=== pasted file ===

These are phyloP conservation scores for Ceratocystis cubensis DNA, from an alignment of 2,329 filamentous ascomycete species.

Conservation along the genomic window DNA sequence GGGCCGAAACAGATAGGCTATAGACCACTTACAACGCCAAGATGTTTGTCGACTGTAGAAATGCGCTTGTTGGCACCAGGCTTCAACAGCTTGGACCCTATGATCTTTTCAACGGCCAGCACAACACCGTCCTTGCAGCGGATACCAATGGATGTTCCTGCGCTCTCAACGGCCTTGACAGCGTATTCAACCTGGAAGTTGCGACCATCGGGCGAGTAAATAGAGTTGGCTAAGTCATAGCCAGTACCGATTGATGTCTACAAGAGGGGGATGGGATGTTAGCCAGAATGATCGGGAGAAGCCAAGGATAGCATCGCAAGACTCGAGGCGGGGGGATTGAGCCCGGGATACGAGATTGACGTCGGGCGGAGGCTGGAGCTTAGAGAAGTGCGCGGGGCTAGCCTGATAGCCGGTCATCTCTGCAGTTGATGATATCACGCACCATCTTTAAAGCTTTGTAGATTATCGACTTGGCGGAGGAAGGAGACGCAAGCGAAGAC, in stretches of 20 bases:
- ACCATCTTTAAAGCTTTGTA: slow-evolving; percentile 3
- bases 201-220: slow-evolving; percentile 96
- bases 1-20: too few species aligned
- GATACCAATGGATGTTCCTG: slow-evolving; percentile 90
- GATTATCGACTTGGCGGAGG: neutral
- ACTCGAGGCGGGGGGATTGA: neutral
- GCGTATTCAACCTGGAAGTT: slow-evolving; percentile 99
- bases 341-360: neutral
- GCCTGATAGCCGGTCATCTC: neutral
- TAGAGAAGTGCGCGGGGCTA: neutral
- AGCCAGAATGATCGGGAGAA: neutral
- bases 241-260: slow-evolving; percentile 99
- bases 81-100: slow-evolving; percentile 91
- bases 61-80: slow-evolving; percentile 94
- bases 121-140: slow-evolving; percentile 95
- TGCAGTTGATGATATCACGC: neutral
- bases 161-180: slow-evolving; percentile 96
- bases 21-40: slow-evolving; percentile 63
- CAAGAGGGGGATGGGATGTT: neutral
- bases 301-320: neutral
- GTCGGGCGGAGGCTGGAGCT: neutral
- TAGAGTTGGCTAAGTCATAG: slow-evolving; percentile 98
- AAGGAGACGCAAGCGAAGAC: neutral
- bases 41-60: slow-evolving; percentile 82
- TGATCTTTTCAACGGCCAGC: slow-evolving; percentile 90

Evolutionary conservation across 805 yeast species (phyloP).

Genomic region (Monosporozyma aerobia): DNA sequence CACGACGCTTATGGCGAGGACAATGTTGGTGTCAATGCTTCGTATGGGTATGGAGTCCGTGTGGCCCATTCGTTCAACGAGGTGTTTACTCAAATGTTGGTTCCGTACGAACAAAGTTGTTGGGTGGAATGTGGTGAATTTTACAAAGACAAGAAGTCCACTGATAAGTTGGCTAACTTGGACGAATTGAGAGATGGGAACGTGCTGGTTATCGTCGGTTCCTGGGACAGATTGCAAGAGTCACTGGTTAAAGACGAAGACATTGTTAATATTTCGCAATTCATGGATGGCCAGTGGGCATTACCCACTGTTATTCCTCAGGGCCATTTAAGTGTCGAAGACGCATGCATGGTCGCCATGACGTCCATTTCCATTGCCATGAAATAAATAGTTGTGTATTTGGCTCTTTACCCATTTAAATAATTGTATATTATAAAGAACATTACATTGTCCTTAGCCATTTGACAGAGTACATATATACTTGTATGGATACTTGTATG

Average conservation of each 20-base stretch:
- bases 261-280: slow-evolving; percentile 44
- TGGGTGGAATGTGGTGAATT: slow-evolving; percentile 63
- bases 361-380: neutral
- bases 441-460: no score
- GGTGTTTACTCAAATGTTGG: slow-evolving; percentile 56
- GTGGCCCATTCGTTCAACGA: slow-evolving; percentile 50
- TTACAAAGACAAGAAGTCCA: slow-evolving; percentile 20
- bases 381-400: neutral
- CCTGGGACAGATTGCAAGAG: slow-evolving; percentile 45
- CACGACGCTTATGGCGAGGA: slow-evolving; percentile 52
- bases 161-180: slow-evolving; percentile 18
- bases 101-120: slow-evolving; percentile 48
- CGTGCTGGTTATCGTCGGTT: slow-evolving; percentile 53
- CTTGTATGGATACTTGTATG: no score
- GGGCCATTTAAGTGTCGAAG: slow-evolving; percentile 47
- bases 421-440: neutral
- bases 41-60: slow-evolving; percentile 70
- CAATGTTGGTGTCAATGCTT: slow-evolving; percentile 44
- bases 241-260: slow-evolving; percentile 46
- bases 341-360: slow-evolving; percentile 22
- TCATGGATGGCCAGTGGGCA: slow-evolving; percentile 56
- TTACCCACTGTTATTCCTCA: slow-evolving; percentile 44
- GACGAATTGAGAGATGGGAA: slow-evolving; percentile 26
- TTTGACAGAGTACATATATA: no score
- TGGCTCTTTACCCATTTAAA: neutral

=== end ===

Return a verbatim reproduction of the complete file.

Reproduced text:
These are phyloP conservation scores for Ceratocystis cubensis DNA, from an alignment of 2,329 filamentous ascomycete species.

Conservation along the genomic window DNA sequence GGGCCGAAACAGATAGGCTATAGACCACTTACAACGCCAAGATGTTTGTCGACTGTAGAAATGCGCTTGTTGGCACCAGGCTTCAACAGCTTGGACCCTATGATCTTTTCAACGGCCAGCACAACACCGTCCTTGCAGCGGATACCAATGGATGTTCCTGCGCTCTCAACGGCCTTGACAGCGTATTCAACCTGGAAGTTGCGACCATCGGGCGAGTAAATAGAGTTGGCTAAGTCATAGCCAGTACCGATTGATGTCTACAAGAGGGGGATGGGATGTTAGCCAGAATGATCGGGAGAAGCCAAGGATAGCATCGCAAGACTCGAGGCGGGGGGATTGAGCCCGGGATACGAGATTGACGTCGGGCGGAGGCTGGAGCTTAGAGAAGTGCGCGGGGCTAGCCTGATAGCCGGTCATCTCTGCAGTTGATGATATCACGCACCATCTTTAAAGCTTTGTAGATTATCGACTTGGCGGAGGAAGGAGACGCAAGCGAAGAC, in stretches of 20 bases:
- ACCATCTTTAAAGCTTTGTA: slow-evolving; percentile 3
- bases 201-220: slow-evolving; percentile 96
- bases 1-20: too few species aligned
- GATACCAATGGATGTTCCTG: slow-evolving; percentile 90
- GATTATCGACTTGGCGGAGG: neutral
- ACTCGAGGCGGGGGGATTGA: neutral
- GCGTATTCAACCTGGAAGTT: slow-evolving; percentile 99
- bases 341-360: neutral
- GCCTGATAGCCGGTCATCTC: neutral
- TAGAGAAGTGCGCGGGGCTA: neutral
- AGCCAGAATGATCGGGAGAA: neutral
- bases 241-260: slow-evolving; percentile 99
- bases 81-100: slow-evolving; percentile 91
- bases 61-80: slow-evolving; percentile 94
- bases 121-140: slow-evolving; percentile 95
- TGCAGTTGATGATATCACGC: neutral
- bases 161-180: slow-evolving; percentile 96
- bases 21-40: slow-evolving; percentile 63
- CAAGAGGGGGATGGGATGTT: neutral
- bases 301-320: neutral
- GTCGGGCGGAGGCTGGAGCT: neutral
- TAGAGTTGGCTAAGTCATAG: slow-evolving; percentile 98
- AAGGAGACGCAAGCGAAGAC: neutral
- bases 41-60: slow-evolving; percentile 82
- TGATCTTTTCAACGGCCAGC: slow-evolving; percentile 90

Evolutionary conservation across 805 yeast species (phyloP).

Genomic region (Monosporozyma aerobia): DNA sequence CACGACGCTTATGGCGAGGACAATGTTGGTGTCAATGCTTCGTATGGGTATGGAGTCCGTGTGGCCCATTCGTTCAACGAGGTGTTTACTCAAATGTTGGTTCCGTACGAACAAAGTTGTTGGGTGGAATGTGGTGAATTTTACAAAGACAAGAAGTCCACTGATAAGTTGGCTAACTTGGACGAATTGAGAGATGGGAACGTGCTGGTTATCGTCGGTTCCTGGGACAGATTGCAAGAGTCACTGGTTAAAGACGAAGACATTGTTAATATTTCGCAATTCATGGATGGCCAGTGGGCATTACCCACTGTTATTCCTCAGGGCCATTTAAGTGTCGAAGACGCATGCATGGTCGCCATGACGTCCATTTCCATTGCCATGAAATAAATAGTTGTGTATTTGGCTCTTTACCCATTTAAATAATTGTATATTATAAAGAACATTACATTGTCCTTAGCCATTTGACAGAGTACATATATACTTGTATGGATACTTGTATG

Average conservation of each 20-base stretch:
- bases 261-280: slow-evolving; percentile 44
- TGGGTGGAATGTGGTGAATT: slow-evolving; percentile 63
- bases 361-380: neutral
- bases 441-460: no score
- GGTGTTTACTCAAATGTTGG: slow-evolving; percentile 56
- GTGGCCCATTCGTTCAACGA: slow-evolving; percentile 50
- TTACAAAGACAAGAAGTCCA: slow-evolving; percentile 20
- bases 381-400: neutral
- CCTGGGACAGATTGCAAGAG: slow-evolving; percentile 45
- CACGACGCTTATGGCGAGGA: slow-evolving; percentile 52
- bases 161-180: slow-evolving; percentile 18
- bases 101-120: slow-evolving; percentile 48
- CGTGCTGGTTATCGTCGGTT: slow-evolving; percentile 53
- CTTGTATGGATACTTGTATG: no score
- GGGCCATTTAAGTGTCGAAG: slow-evolving; percentile 47
- bases 421-440: neutral
- bases 41-60: slow-evolving; percentile 70
- CAATGTTGGTGTCAATGCTT: slow-evolving; percentile 44
- bases 241-260: slow-evolving; percentile 46
- bases 341-360: slow-evolving; percentile 22
- TCATGGATGGCCAGTGGGCA: slow-evolving; percentile 56
- TTACCCACTGTTATTCCTCA: slow-evolving; percentile 44
- GACGAATTGAGAGATGGGAA: slow-evolving; percentile 26
- TTTGACAGAGTACATATATA: no score
- TGGCTCTTTACCCATTTAAA: neutral